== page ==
Monday, January 11, 2021

Holobiont Science: Sometimes a Little Vague, but Always Interesting


Holobiont science is sometimes a little vague, but always interesting. Here is an example.In this paper,, Rozsa and Apari argue that head lice in humans is a useful symbiont because it generates an immune response that helps protect humans from body lice, which can be dangerous as vector for harmful bacteria. (the photo above is from the paper)
It is an interesting story where you learn that there are at least two types of lice living with humans. And you learn that apes have only one kind, probably because they are uniformly hairy. Rozsa and Apari go on suggesting that the "touching heads" human habit has the specific purpose of diffusing health lice in such a way to spread the immunity to body lice. Apes, they say, don't touch each other's heads because they don't have such a need. 
Which is, as I said, very interesting, but is it true? Honestly, it gives you the idea that the authors are piling up one hypothesis after the other, none of them being really supported by data. For instance, in the places where I live, there is no habit of touching heads as a form of salutation or an expression of friendship. Then, are we sure that apes touch heads less frequently than humans do? I don't think we have solid statistics on that point. Besides, why are body lice dangerous, but not head lice? One more mystery of holobionts!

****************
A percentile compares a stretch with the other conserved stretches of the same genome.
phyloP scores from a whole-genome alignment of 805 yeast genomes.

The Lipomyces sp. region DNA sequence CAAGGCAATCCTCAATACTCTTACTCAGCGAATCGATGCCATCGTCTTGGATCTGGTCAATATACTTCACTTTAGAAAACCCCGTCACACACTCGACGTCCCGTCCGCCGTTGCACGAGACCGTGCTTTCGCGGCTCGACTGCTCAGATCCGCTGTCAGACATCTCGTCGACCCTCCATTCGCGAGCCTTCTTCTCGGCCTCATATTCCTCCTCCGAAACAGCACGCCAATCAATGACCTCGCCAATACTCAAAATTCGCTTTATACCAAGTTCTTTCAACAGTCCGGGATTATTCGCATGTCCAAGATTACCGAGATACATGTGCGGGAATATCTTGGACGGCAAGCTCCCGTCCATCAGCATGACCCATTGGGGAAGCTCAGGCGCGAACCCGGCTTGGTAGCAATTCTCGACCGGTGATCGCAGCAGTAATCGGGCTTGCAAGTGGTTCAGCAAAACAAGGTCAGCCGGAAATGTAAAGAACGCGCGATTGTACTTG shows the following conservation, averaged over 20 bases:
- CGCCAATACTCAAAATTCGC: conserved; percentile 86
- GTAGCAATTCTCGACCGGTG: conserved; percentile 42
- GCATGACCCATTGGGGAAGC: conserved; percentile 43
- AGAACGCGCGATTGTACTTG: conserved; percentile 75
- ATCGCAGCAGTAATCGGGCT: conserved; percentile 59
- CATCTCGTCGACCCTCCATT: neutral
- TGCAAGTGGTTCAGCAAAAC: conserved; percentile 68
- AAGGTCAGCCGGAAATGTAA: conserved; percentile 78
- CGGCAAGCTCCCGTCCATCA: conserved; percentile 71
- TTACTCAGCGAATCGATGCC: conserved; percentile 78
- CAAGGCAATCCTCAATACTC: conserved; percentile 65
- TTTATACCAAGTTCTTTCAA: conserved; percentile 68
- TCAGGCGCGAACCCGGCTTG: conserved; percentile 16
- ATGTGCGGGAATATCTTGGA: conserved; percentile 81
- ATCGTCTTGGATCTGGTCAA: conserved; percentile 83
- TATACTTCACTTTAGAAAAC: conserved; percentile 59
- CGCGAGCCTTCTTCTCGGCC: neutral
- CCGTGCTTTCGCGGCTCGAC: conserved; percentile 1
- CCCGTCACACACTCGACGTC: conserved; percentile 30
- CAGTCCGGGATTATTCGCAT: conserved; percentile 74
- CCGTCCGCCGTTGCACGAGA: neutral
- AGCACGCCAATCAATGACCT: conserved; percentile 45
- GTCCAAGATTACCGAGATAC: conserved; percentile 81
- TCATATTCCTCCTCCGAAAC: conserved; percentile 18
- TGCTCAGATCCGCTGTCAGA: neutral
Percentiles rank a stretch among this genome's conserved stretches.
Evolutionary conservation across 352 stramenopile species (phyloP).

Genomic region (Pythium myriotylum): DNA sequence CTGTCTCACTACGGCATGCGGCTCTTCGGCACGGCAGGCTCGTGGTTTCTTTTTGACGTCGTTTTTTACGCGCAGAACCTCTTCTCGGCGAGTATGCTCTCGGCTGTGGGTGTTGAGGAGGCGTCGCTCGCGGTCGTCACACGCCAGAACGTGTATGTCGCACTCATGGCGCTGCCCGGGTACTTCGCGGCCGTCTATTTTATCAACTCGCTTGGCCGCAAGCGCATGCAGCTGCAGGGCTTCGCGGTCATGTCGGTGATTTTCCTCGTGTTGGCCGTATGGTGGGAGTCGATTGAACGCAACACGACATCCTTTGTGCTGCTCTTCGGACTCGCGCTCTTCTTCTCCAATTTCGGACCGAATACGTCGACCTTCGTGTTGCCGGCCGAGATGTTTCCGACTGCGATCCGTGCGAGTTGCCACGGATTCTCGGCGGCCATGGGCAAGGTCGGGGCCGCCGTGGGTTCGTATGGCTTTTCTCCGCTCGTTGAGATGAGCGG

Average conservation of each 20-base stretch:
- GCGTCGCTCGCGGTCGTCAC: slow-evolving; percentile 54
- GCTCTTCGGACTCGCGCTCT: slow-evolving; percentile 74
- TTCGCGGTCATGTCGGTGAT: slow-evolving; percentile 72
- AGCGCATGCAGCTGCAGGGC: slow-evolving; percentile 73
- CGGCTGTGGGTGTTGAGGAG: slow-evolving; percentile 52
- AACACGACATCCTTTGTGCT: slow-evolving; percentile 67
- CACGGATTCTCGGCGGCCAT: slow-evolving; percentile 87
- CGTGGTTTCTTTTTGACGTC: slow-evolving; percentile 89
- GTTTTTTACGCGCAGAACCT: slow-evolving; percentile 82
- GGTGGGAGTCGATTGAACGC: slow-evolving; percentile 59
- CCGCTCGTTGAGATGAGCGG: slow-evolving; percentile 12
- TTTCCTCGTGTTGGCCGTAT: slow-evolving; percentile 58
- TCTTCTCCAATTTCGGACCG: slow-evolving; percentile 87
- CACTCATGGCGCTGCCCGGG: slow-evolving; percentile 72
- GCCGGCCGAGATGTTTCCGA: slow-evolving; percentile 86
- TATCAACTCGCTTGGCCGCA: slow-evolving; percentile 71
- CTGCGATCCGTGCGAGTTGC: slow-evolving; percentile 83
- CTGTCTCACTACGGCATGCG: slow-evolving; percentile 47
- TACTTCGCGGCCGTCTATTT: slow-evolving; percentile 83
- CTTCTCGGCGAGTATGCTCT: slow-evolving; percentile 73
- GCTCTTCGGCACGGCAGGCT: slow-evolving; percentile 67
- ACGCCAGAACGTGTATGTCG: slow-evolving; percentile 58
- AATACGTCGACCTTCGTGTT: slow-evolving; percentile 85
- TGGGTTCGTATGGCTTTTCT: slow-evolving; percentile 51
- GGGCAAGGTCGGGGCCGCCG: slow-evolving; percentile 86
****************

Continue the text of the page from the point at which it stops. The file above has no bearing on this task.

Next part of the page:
But it is nevertheless a nice idea that adds a little more to the complexity of the idea of holobionts. And the picture that illustrates the paper (in lieu of non-existing data) is truly charming. Two distinguished professors exchanging lice. Wonderful!

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Ugo Bardi is a member of the Club of Rome, faculty member of the University of Florence, and the author of "Extracted" (Chelsea Green 2014), "The Seneca Effect" (Springer 2017), and Before the Collapse (Springer 2019)